BBC remove 'controversial' Chewin' the Fat scenes as show gets PC make-over

By Stuart Macdonald & Abbie Meehan

Some older sketches from previous episodes of Chewin' The Fat, a popular Scottish comedy series, have been removed by the BBC in order to not cause offence to marginalised groups.

As reported by the Daily Record, the hit series featuring 'Still Game' heroes Ford Kiernan and Greg Hemphill, as well as Karen Dunbar, has been re-edited by its owners to not include material deemed too controversial.

Chewin' The Fat was the springboard for Still Game stars, who still are widely recognised for the Scottish sitcom.

You can find all of the latest from Sturgeon's announcement on our LIVE blog here.

Star Karen Dunbar was filming a documentary on how to navigate comedy in a so-called "woke" world when she realised some of the episodes she appeared in Chewin' The Fat had been altered.

Questioning this, Karen was then shown why these parts had been cut from the show.

READ MORE - Martin Lewis has issued a £1,925 warning to everyone living in Britain

Speaking to the Cultural Coven podcast, Karen said: "As part of the documentary, we went to the BBC in London, where they edit the repeats.

"Chewin’ the Fat was going to be repeated that weekend so they brought up various sketches and asked if I thought they were going to be kept or taken out.

“The BBC review every repeat that goes out and will take out the bits that aren’t acceptable today.

Chewin The Fat was criticised for featuring characters using electronic voice boxes normally used by throat cancer patients. (Daily Record)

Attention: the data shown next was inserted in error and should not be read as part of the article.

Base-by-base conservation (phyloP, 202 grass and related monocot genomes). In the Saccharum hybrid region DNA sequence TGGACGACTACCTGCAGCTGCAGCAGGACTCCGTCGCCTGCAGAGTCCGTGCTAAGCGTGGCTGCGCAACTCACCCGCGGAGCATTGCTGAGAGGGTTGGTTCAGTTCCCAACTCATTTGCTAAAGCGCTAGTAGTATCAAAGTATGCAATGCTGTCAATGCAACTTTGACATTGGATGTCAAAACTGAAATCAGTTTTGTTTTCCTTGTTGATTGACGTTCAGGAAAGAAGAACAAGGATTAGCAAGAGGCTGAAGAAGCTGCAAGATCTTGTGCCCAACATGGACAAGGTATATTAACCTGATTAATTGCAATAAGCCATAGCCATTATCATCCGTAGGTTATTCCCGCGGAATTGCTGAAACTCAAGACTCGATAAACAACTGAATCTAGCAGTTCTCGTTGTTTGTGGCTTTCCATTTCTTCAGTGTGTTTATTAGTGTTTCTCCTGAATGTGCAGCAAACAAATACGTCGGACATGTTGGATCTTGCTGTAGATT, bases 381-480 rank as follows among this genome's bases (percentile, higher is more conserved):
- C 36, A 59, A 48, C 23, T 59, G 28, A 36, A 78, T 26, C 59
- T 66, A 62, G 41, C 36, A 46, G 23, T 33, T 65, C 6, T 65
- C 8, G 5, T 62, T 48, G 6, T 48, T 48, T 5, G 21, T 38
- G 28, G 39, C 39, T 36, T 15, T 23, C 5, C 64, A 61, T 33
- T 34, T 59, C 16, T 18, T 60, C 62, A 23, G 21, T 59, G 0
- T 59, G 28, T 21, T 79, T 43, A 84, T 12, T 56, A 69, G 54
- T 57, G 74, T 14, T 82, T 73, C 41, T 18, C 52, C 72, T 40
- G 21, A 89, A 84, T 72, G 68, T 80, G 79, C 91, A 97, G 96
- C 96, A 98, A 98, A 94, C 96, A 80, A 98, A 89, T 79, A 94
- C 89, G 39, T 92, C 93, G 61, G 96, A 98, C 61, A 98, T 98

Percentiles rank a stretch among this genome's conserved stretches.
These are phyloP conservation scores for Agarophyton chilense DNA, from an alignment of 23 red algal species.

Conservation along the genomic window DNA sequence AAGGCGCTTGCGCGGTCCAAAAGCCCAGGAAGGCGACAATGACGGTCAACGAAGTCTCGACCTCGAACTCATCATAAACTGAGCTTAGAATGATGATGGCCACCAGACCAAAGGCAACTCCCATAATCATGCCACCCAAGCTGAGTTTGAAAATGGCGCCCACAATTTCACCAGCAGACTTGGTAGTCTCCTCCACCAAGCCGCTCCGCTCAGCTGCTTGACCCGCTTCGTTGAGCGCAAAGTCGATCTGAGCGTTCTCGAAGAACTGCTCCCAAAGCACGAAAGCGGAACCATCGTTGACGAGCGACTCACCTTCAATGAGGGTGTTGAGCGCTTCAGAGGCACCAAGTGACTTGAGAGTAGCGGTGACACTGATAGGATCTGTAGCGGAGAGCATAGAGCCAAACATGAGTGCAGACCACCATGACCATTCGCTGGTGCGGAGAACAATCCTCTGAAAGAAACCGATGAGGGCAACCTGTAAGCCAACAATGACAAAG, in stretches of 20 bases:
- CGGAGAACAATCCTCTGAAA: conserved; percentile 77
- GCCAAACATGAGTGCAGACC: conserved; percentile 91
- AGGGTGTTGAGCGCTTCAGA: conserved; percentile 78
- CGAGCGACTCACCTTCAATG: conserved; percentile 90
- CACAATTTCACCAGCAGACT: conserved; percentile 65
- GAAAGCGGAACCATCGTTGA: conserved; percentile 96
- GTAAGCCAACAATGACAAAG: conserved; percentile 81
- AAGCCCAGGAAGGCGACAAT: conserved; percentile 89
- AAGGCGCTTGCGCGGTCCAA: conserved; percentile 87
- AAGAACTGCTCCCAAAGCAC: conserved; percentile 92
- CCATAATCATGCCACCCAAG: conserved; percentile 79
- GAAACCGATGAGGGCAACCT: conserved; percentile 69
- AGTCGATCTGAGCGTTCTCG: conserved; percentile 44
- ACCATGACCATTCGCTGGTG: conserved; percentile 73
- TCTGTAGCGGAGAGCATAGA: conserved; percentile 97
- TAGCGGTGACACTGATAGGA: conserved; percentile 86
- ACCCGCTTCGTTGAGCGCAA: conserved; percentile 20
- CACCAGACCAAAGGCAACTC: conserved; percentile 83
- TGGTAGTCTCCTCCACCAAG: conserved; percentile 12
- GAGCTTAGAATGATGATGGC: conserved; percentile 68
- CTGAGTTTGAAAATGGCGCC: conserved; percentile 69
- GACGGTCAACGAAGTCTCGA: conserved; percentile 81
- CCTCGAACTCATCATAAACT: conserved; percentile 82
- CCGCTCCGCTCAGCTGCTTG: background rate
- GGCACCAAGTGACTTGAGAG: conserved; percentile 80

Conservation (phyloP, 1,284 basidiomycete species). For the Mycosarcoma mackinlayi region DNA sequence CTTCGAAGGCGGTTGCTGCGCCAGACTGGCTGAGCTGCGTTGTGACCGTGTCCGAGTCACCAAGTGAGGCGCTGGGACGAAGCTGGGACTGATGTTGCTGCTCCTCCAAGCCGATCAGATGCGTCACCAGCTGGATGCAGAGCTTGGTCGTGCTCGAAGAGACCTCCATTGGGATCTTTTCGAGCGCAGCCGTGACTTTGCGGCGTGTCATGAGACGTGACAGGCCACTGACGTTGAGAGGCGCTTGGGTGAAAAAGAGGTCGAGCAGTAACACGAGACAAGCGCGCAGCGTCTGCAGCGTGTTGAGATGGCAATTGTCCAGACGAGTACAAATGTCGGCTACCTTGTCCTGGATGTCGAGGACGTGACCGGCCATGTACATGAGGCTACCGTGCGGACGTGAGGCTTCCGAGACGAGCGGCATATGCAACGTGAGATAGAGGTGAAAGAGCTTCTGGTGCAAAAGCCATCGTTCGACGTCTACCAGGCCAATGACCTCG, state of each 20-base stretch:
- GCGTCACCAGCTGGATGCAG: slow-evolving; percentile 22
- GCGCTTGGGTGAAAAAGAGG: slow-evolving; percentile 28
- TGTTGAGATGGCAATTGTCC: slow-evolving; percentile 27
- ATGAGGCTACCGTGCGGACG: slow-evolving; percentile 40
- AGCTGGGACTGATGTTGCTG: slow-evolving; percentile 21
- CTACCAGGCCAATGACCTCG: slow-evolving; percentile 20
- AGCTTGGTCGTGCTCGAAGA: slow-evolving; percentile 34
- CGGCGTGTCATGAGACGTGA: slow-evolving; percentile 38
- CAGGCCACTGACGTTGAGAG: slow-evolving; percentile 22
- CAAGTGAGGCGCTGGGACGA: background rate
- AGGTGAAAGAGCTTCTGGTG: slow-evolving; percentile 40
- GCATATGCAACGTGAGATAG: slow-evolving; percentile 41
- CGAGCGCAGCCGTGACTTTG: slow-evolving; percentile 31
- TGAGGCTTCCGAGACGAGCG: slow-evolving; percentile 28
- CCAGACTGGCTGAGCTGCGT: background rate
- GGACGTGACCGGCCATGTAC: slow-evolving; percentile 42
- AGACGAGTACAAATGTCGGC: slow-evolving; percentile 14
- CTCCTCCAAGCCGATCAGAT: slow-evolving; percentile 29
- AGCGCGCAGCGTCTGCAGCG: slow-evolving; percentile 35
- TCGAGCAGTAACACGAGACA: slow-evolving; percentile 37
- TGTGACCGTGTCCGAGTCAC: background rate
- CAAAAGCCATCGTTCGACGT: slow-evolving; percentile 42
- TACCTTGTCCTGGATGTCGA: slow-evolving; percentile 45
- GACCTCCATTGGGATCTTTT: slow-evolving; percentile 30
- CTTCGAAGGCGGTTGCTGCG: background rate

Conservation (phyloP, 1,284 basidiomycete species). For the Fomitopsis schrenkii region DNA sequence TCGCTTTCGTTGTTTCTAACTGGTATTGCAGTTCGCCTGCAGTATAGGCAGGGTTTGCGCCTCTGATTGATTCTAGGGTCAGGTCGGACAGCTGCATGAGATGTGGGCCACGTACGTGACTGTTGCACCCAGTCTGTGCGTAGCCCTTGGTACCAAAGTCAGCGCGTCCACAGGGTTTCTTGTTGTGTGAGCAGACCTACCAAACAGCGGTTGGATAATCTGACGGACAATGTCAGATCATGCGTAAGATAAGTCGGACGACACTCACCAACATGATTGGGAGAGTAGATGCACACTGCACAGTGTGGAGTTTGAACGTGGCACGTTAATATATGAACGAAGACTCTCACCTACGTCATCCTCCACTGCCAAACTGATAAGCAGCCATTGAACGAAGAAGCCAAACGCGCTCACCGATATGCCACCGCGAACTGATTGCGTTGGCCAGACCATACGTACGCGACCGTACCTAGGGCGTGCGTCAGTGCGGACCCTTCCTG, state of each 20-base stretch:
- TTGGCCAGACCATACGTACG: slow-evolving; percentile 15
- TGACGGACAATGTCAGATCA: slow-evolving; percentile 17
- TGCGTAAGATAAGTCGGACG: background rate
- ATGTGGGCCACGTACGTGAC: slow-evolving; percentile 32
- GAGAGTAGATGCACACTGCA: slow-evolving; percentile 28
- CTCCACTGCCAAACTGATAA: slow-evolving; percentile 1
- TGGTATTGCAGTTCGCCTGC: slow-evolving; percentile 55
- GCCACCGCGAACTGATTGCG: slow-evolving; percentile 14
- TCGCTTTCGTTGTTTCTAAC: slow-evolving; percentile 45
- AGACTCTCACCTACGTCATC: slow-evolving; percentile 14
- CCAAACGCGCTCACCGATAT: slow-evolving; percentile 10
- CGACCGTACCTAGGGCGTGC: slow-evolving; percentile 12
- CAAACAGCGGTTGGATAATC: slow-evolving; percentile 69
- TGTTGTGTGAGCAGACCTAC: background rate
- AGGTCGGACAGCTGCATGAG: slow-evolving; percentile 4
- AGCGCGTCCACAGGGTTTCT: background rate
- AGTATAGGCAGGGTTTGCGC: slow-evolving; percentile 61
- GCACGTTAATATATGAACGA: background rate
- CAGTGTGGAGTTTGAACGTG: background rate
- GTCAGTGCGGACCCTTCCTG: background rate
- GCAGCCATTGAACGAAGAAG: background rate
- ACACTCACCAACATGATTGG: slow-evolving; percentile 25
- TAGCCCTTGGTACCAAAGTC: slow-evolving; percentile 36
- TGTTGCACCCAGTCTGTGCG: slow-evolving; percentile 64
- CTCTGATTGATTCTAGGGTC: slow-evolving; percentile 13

“The result was Chewin’ the Fat went out but with bits taken out that would have been in the original 20 years before.”

The material that was confirmed as being too unacceptable will also feature in the new documentary set to air later this year, titled 'Karen Dunbar: The Comedy of Offence'.

Chewin’ the Fat started out as a radio show and then had four series on TV between 1999 and 2002.

It featured characters such as Karen’s randy Auld Betty, the chain-smoking family who use voice boxes and a scene involving a female ice cream van worker who lifts her skirt up to two young boys.

The sketches have been regularly repeated on the BBC Scotland channel since it launched in 2019.

A BBC spokesperson said: “The BBC regularly reviews older content to ensure it meets current audience expectations.”


What is inkl?

Important stories

See news based on value, not advertising potential. Get the latest news from around the world.

Trusted newsrooms

We bring you reliable news from the world’s most experienced journalists in the most trusted newsrooms.

Ad-free reading

Read without interruptions, distractions or intrusions of privacy.